They weren’t only good looking, they were delicious.

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I took some to the shop and they flew out the door.

Here’s the recipe if you fancy trying it. It’s gluten free and could be dairy free if you wanted, just swop the yoghurt for soy yoghurt

Beetroot and Chia Seed Scoffins

200g cooked and peeled beetroot
250mls natural yoghurt
140g rice flour
170g coconut flour
1tbs chia seeds
1 and a half tsp baking powder
half tsp baking soda
half tsp salt
2 eggs
150g caster sugar
120mls coconut oil

Pre heat the oven 180c

Put the beetroot into a food processor and puree to a smooth paste.
Add the yoghurt, eggs and coconut oil to the beetroot then buzz everything together.
Put the rice flour, coconut flour, baking powder, bread soda, salt sugar and chia seeds into a large bowl. Pour the beetroot mix on top then mix everything together. Put a paper muffin case in each hole in the muffin tin. Spoon a generous tablespoon of the mix into each muffin case then divi up any left overs.
Bake for 25-30 minutes. Stick a sharp clean dry knife into the centre of one of the muffins to test for doneness. If it comes out clean it’s ready.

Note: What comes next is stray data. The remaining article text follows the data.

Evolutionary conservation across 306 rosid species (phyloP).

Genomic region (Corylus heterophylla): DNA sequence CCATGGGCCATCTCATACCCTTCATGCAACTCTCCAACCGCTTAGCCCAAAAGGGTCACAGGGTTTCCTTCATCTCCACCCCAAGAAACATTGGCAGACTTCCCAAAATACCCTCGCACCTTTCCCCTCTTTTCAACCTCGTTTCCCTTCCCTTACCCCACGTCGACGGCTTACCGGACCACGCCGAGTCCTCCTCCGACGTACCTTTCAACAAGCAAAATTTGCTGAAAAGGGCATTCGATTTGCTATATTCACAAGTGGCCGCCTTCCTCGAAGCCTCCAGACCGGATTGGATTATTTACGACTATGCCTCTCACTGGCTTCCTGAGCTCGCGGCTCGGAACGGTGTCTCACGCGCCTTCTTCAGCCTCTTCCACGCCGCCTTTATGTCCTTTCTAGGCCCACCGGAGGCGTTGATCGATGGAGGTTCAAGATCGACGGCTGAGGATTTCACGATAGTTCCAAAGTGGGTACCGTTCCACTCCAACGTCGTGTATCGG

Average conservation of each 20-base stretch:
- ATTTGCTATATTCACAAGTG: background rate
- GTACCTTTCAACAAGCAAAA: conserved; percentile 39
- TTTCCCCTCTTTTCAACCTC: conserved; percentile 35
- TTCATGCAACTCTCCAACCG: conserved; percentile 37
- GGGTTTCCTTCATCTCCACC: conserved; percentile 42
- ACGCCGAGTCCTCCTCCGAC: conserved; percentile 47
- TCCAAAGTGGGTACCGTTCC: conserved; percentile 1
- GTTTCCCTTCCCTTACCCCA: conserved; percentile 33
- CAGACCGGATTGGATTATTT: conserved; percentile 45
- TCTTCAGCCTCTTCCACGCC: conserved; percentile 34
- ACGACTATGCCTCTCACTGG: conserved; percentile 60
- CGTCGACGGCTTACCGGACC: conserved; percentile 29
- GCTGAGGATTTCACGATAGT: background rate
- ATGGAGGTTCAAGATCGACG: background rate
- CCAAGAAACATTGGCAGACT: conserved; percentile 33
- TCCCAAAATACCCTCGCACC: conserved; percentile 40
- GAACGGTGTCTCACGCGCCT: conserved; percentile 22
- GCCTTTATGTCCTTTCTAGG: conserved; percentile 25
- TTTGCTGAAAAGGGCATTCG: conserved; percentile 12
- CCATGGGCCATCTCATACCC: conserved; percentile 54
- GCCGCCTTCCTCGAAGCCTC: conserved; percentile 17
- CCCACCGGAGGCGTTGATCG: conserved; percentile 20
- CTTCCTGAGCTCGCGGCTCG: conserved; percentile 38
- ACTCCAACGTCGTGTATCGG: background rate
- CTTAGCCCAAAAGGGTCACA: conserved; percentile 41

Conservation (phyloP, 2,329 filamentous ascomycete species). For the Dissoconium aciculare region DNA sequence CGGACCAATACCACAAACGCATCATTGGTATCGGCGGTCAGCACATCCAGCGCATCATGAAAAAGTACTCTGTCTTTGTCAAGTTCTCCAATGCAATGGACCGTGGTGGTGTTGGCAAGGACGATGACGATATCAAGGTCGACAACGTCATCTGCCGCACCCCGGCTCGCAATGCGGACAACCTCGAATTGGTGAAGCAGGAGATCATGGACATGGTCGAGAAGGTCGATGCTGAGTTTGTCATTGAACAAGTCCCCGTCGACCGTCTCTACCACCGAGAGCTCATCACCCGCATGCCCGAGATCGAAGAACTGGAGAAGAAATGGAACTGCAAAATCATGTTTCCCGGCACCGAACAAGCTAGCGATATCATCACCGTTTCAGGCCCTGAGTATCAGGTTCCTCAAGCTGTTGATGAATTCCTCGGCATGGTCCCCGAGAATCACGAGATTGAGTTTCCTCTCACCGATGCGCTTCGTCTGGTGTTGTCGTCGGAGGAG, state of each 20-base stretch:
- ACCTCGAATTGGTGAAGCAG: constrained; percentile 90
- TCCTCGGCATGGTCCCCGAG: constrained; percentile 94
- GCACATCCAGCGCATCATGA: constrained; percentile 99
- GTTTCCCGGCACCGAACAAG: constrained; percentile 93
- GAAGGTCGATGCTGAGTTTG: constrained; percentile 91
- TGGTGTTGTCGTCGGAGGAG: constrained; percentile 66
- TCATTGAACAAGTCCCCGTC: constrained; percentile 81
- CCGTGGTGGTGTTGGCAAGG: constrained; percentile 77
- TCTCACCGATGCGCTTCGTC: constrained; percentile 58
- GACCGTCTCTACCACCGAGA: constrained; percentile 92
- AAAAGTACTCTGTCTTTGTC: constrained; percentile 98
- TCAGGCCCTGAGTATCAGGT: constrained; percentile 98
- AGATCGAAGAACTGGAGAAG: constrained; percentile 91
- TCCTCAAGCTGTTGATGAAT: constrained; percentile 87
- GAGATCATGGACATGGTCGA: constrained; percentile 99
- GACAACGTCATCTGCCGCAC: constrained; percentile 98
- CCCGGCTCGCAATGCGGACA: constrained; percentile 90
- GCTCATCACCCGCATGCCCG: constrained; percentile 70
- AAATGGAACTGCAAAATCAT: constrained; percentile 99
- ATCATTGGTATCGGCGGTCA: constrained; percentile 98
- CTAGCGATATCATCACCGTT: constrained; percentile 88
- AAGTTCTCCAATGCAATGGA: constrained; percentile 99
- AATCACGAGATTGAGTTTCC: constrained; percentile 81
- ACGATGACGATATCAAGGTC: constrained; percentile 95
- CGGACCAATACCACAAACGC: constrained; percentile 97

Cool before eating.


The Latest and Grated Beetroot Tabbouleh

Our quinoa ( keen-wah) is growing fantastically. It’s an experiment, I’ve never grown it before. It has become very popular recently and has a reputation as a superfood, it’s low in fat/high in protein/gluten-free and has lots of calcium. After reading an article that said all us greedy Westerners eating the quinoa was putting the Bolivians under financial duress I though I should make some effort to see whether it was possible to grow it here. It’s doing well after an initial hit and run by the chickens. The surviving plants look very healthy and flowers/seeds are appearing.

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Of course there are always two sides to every story and I recently met a journalist who had just returned from Bolivia and she told me that the Bolivians are delighted that there’s a market for the quinoa, they just need to grow more to address the shortage. Apparently it grows like a weed so cultivating it isn’t a problem. This makes me happy, as I was feeling a little guilty about all the quinoa that we use.